When Monique Wittig wrote Les Guérillères (The Guerillas) in 1969, she was already a celebrated author in France. She pioneered a mode of storytelling that put female protagonists at the epicenter, and formulated a writing style that set narrative fragments in loose coordination with one another, challenging orthodox boundaries between prose and poetry (something that fellow feminist theorist Hélène Cixous would later term l’ecriture feminine). Les Guérillères chronicles the goings-on of an army of women. Throughout the text, in which Wittig’s subjects are often referred to collectively, the women tell each other stories, argue about the cosmologies and myths most appropriate to their ideal society, play complicated games, destroy buildings, and attack enemies with rocket launchers, machine guns, and mirrors.

Mai-Thu Perret’s installation takes council from Wittig’s novel, presenting a group of nine mannequin-like soldiers (made out of a heterogeneous mix of materials such as papier-mâché, wicker, ceramic, silicone, and metal) in various states of rest. Although they look anonymous, they’re molded after the visages of some of Perret’s closest friends and associates. Some, like Les Guérillères V, 2016, carry translucent AK-47 assault rifles. This is the army of lovers that cannot fail. Yet their inert aloofness, exacerbated by a high pedestal, puts their countenance on par with more traditional memorials. Together, they face a grid of thirty-two cast ceramic wall reliefs. Some of these, such as Add where there’s lots, reduce where there’s little, 2017, feature a carefully excised, perfectly round circle, a recurring symbol throughout the book. In The mind’s eye is as bright as the moon, 2017, the edges of the ceramic slab are gathered together, fingers having dug into it like a bite, with a graphic red glaze applied so thin so as to show a deep purple underglaze—a body and its viscera, a pliable politics, a picture of action.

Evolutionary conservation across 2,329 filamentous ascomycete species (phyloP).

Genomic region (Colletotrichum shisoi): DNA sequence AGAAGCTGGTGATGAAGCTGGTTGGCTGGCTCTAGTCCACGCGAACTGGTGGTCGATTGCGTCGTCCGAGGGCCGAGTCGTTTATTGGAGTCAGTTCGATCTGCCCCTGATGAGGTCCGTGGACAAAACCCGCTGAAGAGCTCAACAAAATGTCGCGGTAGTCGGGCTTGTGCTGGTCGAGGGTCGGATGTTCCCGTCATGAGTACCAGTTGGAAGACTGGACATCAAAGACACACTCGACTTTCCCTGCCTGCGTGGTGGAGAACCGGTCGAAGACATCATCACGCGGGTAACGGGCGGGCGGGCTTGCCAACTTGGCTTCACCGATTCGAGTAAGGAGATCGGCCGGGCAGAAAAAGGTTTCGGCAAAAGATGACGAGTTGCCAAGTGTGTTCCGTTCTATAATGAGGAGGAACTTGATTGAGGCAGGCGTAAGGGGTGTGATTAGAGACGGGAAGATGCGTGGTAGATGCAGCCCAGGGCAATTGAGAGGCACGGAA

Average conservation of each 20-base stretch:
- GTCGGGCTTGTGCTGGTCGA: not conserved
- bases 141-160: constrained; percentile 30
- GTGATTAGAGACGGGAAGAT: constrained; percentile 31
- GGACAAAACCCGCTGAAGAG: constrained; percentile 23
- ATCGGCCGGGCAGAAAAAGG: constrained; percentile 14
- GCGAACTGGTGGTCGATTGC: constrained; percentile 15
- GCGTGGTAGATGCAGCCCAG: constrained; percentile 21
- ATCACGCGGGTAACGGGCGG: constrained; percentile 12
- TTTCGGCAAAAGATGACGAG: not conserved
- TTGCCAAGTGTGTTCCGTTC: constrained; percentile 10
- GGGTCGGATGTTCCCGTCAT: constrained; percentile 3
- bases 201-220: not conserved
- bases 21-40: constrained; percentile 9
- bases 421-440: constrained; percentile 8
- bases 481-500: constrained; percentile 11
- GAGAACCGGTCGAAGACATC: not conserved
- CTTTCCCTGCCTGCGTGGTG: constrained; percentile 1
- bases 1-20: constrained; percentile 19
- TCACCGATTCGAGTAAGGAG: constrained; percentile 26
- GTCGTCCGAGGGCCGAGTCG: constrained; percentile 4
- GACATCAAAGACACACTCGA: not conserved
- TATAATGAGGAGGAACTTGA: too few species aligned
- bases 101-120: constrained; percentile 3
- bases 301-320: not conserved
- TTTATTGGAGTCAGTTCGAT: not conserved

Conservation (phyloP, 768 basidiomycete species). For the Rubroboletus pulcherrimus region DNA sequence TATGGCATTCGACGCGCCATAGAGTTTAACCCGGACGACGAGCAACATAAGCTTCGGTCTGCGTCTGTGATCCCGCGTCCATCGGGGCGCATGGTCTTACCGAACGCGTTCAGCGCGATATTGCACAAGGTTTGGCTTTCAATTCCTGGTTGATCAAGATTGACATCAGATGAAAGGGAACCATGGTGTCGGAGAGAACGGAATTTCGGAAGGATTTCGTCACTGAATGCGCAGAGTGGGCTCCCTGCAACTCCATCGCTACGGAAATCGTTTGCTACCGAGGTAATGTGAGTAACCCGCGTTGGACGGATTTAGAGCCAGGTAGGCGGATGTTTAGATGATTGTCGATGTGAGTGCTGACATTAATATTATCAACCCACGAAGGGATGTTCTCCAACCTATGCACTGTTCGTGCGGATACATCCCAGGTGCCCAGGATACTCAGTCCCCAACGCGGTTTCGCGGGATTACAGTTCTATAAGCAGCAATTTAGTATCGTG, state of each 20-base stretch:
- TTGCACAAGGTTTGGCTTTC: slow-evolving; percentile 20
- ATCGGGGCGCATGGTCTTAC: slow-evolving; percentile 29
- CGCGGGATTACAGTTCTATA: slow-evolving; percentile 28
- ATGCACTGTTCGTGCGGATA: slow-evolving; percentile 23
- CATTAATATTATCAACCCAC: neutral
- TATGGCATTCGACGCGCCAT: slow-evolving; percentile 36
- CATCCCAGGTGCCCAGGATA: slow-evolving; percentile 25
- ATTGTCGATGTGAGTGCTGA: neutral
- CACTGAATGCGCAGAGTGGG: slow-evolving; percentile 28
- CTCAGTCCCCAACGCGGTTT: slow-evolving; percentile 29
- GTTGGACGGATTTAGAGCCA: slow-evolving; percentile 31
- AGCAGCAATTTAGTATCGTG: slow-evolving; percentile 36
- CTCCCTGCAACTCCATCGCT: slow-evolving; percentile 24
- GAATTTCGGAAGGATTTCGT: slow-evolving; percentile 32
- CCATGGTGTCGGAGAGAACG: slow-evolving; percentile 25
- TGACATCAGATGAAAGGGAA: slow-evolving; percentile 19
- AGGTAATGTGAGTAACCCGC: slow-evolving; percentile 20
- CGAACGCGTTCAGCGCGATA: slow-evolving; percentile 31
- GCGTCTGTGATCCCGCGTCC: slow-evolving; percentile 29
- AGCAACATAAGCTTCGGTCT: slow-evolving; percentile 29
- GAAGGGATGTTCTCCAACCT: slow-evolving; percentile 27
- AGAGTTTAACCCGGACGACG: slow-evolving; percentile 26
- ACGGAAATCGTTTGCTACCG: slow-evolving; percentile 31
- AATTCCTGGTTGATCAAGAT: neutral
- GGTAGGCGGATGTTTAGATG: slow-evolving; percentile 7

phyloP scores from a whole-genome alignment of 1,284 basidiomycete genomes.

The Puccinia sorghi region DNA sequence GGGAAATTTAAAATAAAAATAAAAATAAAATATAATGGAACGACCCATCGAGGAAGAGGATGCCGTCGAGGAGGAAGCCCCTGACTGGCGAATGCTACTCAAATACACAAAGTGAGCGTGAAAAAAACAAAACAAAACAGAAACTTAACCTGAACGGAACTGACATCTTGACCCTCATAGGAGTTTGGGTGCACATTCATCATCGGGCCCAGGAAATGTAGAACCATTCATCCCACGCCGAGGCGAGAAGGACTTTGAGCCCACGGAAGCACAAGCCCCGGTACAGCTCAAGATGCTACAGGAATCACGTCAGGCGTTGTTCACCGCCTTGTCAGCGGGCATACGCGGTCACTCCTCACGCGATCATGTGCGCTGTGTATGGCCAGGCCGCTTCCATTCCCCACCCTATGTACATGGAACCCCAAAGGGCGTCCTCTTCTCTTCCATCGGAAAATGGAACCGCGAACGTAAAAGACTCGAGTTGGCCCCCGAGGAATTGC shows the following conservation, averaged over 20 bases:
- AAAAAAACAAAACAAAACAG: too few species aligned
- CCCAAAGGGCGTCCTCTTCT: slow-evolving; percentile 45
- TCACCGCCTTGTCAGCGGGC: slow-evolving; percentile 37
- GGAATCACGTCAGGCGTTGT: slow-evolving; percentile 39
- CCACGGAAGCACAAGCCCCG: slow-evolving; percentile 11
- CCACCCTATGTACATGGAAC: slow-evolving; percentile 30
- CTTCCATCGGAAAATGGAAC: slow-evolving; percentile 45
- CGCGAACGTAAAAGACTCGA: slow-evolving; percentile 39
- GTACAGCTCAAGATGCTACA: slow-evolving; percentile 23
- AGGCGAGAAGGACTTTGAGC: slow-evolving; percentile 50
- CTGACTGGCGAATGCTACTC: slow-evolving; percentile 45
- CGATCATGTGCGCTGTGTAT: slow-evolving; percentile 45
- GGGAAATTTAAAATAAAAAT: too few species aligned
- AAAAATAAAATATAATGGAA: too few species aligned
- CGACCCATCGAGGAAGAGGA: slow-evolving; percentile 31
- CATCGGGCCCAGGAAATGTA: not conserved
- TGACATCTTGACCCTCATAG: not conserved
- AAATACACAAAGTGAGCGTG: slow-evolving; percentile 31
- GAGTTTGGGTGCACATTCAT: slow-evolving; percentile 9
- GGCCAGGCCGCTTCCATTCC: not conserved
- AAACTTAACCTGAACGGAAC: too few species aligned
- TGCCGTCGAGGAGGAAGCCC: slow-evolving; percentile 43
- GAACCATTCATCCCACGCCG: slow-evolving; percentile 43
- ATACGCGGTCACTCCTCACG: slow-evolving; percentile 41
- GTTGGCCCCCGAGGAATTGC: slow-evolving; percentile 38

Andy Campbell

Peter Shire

MOCA Pacific Design Center
8687 Melrose Avenue
April 22–July 2

Peter Shire, Scorpion (Black) Teapot, 1996–2013, ceramic and steel, 13 x 31 1/2 x 12".

In an iconic 2001 essay by Jules Prown, the careful study of a teapot reveals the values of the Revolutionary War–era United States, a “symbol of the act of giving, of charity,” not to mention serving as “a structural metaphor for the female breast.” What would happen if we took Scorpion (Black) Teapot, 1996–2013, or any of Peter Shire’s many other teapots here, not only as evidence of an artistic repetition compulsion but as psychic condensations of our own cultural unconscious, soothing decanters for our postmodern hangover? The artist’s titles often index a modernist legacy, as in Early Bauhaus Teapot, 1975; Bauhaus Derrick Teapot, 1983; or Right Weld Chair, 2007, a play on the surname of De Stijl designer Gerrit Rietveld. And yet Shire’s works demonstrate a clowning fascination with surfaces, mimicry, and pastiche rather than a purist “truth to materials.” His investment in ceramics does not reveal clay’s earthy essence but rather exploits its plasticity. For Shire, the material can approximate anything: the iconic shape of kitschy cookies in Fortune Cookie Teapot, 1974; the sleek metal of Marianne Brandt’s own teapot in Hourglass Teapot, 1984; or an erotic, gravity-defying column of ceramic fruit, in Stacked Peaches Teapot, 2005.